In the 1890s, an old settler recalled the real estate men of those earlier days for the St. Paul Globe: “A large share of them were purely street sharpers, having no office but the sidewalk and no capital but a roll of townsite maps and a package of blank deeds, yet all fairly coining money and spending it, in many cases, as rapidly as made on fast horses, fast women, wine and cards.
“The operators would board boats on their arrival or hang around hotels, and by a little maneuvering … find out and manipulate strangers …. and fleece them of their means by selling them lots in moonshine towns for several hundred dollars each, not actually worth as many cents, even if they got a title at all.”
However, the old-timer acknowledged there were “honorable exceptions,” and named McKenty chief among them. Another newspaper writer agreed: “One thing set him apart from other land speculators—he was not a swindler.”
The writer added that McKenty’s funding of the Como road exemplified his sense of community, and “he always had a sympathetic heart and a helping hand for the poor and unfortunate.”
As the financial crisis that began in 1857 deepened, McKenty’s business began to fail, his inventory of land steadily losing value. He pieced together a small stake to invest in the new Pennsylvania oil fields and briefly tried his luck in California.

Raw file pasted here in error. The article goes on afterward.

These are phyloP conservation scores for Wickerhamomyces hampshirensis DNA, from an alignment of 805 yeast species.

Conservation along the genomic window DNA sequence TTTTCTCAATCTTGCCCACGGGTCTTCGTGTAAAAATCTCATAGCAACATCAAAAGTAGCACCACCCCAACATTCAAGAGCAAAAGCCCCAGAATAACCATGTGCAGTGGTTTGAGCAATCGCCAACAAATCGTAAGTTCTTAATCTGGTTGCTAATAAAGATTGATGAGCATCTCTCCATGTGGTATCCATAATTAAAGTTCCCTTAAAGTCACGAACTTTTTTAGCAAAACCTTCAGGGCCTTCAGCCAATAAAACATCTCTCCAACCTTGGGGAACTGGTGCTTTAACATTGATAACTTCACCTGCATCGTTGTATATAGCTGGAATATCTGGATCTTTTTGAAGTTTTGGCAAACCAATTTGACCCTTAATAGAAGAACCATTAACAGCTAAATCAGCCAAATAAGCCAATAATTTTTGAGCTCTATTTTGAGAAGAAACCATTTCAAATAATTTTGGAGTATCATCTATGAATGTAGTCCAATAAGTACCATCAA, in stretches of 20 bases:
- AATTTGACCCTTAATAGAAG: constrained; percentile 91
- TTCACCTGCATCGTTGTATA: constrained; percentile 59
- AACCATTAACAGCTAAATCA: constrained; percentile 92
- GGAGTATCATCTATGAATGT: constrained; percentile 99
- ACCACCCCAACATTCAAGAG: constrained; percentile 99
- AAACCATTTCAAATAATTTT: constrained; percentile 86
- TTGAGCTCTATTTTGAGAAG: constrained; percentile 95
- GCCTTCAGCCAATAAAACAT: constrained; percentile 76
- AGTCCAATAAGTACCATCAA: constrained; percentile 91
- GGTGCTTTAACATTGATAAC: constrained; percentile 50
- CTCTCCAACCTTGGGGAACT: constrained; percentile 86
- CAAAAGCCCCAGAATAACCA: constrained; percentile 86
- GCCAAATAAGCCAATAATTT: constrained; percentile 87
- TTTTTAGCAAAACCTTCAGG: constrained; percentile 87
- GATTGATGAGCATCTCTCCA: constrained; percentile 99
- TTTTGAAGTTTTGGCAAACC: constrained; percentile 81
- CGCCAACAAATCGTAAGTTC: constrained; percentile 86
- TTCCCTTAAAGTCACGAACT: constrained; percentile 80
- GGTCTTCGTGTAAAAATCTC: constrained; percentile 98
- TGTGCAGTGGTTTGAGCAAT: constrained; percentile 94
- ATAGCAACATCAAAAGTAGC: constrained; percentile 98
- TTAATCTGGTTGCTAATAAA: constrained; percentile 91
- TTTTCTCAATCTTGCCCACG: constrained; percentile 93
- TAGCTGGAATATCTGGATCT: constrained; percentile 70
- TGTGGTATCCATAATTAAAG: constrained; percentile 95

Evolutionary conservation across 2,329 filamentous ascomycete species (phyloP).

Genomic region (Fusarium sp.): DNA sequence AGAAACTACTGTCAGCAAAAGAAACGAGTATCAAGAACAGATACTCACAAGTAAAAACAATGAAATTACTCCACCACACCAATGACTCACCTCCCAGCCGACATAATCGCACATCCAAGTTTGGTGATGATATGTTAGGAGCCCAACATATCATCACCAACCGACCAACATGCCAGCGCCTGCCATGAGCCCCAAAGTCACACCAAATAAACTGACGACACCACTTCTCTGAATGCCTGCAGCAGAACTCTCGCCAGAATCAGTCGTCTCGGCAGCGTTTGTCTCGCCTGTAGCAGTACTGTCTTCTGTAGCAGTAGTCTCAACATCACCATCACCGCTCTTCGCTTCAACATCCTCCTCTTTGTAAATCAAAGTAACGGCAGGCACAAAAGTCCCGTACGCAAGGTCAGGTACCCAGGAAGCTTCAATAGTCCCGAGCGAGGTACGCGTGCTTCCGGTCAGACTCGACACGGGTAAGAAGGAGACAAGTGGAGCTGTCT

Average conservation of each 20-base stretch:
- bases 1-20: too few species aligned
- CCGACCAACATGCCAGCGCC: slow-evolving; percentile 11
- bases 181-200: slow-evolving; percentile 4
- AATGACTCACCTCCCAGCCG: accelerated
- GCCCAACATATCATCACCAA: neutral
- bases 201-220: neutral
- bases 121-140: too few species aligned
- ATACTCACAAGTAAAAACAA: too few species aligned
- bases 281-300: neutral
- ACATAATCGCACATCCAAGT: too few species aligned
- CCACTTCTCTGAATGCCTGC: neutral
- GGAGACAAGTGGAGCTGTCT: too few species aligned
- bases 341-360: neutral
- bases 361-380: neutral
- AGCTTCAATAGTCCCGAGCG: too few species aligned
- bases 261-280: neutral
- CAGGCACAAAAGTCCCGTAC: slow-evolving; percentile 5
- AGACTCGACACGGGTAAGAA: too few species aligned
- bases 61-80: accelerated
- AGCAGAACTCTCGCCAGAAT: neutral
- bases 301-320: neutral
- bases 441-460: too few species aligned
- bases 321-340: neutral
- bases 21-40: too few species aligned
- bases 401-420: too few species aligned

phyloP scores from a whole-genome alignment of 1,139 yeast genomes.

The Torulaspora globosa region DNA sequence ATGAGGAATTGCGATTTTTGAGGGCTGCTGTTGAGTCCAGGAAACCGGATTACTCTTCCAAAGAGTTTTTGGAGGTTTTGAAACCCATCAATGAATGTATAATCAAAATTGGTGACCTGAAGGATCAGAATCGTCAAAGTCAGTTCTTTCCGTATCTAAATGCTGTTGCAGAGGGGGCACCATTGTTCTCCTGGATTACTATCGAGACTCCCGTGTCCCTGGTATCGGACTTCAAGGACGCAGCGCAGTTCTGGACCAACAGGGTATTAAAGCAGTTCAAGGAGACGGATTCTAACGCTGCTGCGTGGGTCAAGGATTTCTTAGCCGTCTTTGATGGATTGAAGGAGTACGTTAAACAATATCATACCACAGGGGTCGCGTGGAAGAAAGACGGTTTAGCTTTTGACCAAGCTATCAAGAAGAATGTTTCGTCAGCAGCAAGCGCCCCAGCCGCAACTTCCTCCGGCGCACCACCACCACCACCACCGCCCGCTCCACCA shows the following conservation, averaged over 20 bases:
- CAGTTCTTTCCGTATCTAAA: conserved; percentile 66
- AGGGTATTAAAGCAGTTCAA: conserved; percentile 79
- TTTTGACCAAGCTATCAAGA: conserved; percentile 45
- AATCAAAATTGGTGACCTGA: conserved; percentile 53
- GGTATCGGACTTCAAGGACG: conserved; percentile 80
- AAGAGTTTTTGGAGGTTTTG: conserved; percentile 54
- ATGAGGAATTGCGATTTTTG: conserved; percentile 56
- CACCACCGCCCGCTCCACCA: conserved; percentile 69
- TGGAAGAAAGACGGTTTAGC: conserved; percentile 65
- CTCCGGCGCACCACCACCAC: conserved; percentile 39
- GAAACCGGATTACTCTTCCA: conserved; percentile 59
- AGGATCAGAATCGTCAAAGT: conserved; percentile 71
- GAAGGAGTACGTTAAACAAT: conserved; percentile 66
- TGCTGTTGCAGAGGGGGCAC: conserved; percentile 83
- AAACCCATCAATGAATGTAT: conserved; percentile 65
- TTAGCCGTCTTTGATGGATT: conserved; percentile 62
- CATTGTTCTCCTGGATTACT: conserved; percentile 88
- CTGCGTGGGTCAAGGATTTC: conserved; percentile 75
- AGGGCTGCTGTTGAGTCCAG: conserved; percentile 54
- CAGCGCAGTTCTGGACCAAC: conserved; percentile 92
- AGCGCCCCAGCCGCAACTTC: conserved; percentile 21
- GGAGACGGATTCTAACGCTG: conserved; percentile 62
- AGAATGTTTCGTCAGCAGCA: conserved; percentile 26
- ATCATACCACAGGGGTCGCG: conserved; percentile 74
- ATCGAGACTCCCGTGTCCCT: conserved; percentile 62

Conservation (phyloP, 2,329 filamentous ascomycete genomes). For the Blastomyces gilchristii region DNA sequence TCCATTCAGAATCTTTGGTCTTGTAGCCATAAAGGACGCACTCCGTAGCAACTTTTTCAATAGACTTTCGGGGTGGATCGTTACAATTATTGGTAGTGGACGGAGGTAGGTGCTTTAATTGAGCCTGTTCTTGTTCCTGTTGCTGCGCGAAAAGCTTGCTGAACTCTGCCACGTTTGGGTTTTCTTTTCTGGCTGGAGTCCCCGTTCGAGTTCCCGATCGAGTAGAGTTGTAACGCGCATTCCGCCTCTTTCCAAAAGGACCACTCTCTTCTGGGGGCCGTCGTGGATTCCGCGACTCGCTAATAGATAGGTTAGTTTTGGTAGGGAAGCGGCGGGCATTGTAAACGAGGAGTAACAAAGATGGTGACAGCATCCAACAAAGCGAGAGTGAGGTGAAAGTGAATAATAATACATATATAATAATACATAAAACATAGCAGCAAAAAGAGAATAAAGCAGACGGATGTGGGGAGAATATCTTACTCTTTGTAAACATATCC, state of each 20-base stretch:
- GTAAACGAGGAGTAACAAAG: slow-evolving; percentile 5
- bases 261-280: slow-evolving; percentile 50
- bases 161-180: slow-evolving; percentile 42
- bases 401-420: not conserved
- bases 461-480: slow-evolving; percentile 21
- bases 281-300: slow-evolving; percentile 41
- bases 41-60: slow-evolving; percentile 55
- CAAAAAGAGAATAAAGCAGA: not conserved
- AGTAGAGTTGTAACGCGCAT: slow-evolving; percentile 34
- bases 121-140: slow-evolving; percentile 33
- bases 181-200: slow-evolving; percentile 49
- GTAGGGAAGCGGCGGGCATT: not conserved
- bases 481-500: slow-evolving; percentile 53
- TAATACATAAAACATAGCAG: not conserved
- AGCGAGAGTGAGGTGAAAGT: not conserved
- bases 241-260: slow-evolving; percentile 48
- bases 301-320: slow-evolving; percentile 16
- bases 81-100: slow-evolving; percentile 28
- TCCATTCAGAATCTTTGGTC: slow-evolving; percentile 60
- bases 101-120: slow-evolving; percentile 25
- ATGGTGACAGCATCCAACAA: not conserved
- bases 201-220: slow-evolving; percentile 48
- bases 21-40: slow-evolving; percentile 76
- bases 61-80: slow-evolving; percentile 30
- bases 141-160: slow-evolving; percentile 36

All was for naught, and by the summer of 1869 he was back in St. Paul, in such reduced circumstances that he and his family had to move in with friends.
Despondent, McKenty took his own life that August at age 48.
Recognizing the cost he had borne for the Lake Como road, the state Legislature awarded $5,000 to his grieving widow, Johanna. But the family’s sorrow hadn’t ended. The youngest McKenty daughter, also named Johanna, died of an unknown cause at age 16 in 1879. A year later, the surviving daughter, Josephine, discovered to her grief that her mother had hanged herself in the kitchen of their home on Wabasha Street.
Eventually, Josephine, a schoolteacher, may have found happiness when she moved east and married a wealthy Philadelphian.
The section of Jessamine Avenue in the Como area was once named McKenty Street, for the man who made and lost a fortune “selling dirt,” as he put it.
How the West was bought
Henry McKenty and his fellow speculators, as well as farmers, timber companies and others, acquired what had been federal land with military warrants.
These certificates entitled each veteran of every war from the American Revolution through the Mexican War of 1846-48 to 160 acres of free land, officially valued at $1.25 per acre.
Initially, the land had to be within a federal military reserve and the warrants were nontransferable, requirements designed to encourage veterans to settle along the “Indian frontier.” But by 1852, both stipulations had been dropped, leading to widespread trade in the scrip.
In his book, “Minnesota, A History of the State,” published in 1975, Theodore C. Blegen tells us that many veterans in other parts of the country sold their warrants to dealers and agents in Minnesota for as little as 10 cents an acre.